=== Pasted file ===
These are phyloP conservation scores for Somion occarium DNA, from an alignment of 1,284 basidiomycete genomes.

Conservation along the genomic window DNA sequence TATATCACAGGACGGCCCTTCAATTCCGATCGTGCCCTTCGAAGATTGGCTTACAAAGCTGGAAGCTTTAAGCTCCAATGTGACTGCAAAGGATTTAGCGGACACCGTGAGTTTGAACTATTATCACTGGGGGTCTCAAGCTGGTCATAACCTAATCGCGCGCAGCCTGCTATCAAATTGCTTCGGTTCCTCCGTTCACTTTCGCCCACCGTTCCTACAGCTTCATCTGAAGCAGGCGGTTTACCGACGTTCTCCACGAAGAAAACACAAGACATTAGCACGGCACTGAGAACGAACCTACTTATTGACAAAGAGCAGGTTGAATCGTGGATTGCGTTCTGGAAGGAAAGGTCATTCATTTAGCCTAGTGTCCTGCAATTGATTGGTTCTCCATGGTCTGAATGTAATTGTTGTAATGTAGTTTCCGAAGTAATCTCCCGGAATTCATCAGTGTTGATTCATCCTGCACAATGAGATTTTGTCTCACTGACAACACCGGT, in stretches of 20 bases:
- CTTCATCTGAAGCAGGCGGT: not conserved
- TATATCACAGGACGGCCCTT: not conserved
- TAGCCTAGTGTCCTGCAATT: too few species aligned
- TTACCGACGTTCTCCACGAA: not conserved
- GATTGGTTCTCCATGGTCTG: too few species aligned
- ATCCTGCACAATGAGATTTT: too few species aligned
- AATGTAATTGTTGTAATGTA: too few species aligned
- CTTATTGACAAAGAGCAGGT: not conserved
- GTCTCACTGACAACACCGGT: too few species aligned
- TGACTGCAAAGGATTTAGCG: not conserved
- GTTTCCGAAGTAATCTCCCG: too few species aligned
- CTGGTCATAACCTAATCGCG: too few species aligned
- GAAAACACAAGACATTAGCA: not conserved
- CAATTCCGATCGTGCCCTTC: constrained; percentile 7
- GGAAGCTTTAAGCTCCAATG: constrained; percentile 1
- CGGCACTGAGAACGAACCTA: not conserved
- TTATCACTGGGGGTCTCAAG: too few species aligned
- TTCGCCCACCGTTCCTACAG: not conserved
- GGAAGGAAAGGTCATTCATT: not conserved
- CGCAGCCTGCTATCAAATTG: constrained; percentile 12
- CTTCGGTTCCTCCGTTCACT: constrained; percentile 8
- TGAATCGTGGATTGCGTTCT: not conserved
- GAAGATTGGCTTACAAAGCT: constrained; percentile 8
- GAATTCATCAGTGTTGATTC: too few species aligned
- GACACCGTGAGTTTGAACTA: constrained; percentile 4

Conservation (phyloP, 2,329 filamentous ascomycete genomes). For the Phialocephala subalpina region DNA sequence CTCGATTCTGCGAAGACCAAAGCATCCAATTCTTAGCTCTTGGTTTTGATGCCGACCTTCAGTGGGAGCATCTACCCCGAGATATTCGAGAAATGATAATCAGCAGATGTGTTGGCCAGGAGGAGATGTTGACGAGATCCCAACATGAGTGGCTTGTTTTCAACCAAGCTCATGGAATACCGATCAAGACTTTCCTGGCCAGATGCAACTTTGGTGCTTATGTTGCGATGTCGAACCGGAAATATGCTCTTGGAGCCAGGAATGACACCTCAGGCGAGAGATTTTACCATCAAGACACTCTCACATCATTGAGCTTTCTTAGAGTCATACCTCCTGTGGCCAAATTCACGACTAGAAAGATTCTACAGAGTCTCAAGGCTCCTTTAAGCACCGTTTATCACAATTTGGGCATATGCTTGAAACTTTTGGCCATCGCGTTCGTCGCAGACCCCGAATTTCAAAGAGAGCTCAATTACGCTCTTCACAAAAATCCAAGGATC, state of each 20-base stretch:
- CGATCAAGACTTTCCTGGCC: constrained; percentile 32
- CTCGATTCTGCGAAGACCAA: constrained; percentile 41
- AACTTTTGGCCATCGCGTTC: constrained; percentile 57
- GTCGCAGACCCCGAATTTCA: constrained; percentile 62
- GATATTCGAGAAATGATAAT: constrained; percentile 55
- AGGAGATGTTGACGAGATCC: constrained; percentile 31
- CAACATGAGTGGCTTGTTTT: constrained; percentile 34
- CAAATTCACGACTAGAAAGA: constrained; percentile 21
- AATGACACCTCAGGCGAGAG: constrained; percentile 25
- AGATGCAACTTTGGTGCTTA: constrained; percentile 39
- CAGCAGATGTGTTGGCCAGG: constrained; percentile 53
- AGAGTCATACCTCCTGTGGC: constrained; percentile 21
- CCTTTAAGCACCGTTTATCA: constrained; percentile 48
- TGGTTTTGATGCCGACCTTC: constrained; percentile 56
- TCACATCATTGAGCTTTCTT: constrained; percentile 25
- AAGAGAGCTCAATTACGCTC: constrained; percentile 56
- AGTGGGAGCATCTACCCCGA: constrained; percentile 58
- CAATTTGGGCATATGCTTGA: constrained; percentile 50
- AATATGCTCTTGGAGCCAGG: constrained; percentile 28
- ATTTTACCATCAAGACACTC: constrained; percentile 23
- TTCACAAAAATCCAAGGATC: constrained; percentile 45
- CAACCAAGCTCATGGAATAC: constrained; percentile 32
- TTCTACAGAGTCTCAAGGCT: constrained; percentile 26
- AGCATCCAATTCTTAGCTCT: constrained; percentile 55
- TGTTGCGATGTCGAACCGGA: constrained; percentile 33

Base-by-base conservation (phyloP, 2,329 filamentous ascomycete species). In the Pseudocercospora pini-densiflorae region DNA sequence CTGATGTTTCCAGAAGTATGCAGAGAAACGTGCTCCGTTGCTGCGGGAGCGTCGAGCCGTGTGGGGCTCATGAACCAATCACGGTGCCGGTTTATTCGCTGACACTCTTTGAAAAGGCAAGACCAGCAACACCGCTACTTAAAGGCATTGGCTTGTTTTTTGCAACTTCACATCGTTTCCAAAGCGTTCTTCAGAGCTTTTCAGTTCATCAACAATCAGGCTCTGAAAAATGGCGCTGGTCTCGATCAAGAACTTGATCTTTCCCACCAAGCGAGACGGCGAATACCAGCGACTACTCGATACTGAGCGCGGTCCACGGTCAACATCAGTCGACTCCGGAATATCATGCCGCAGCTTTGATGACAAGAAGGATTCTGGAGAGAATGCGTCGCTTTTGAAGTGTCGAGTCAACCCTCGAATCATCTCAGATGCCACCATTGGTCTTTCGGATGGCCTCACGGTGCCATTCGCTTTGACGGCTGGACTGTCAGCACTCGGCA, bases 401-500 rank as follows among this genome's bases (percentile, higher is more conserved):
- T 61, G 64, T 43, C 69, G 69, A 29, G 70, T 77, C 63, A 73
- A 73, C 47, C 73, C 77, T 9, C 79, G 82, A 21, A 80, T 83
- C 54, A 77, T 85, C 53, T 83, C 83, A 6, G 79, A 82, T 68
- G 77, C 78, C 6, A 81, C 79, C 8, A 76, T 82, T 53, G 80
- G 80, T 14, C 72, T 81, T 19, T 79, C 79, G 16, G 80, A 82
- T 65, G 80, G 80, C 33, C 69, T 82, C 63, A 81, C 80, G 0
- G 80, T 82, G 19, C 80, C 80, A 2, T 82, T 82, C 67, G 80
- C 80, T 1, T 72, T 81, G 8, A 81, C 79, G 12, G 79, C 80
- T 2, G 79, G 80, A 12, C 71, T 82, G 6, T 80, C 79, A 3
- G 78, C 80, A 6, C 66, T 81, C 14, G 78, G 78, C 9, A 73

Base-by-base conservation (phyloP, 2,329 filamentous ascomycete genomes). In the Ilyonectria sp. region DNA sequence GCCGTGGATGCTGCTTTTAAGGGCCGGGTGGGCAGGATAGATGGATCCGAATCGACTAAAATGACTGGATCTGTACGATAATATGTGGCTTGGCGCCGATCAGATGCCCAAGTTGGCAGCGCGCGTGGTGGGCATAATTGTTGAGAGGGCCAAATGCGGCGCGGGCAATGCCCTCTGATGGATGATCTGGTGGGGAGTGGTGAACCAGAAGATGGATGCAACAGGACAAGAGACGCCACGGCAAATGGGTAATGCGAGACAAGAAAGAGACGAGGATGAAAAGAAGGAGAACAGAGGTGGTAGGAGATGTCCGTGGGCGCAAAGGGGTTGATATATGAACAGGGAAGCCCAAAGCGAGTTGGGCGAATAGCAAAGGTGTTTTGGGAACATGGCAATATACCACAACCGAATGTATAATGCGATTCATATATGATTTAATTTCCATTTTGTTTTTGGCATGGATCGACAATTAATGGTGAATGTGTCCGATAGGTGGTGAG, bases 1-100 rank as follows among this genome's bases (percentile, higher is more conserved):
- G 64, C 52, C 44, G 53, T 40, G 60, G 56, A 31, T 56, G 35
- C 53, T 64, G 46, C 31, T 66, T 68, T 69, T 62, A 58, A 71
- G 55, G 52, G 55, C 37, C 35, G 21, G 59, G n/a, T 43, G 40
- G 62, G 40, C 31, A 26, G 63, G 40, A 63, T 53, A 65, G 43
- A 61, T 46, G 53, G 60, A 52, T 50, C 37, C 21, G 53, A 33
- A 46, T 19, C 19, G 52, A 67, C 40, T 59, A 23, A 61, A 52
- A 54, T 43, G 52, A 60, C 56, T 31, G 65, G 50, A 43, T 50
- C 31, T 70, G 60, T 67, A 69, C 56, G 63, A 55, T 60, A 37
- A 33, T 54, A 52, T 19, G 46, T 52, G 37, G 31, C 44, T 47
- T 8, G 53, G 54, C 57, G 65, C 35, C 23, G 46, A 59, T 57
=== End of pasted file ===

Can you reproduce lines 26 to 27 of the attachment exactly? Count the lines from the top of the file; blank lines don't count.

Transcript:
- GAATTCATCAGTGTTGATTC: too few species aligned
- GACACCGTGAGTTTGAACTA: constrained; percentile 4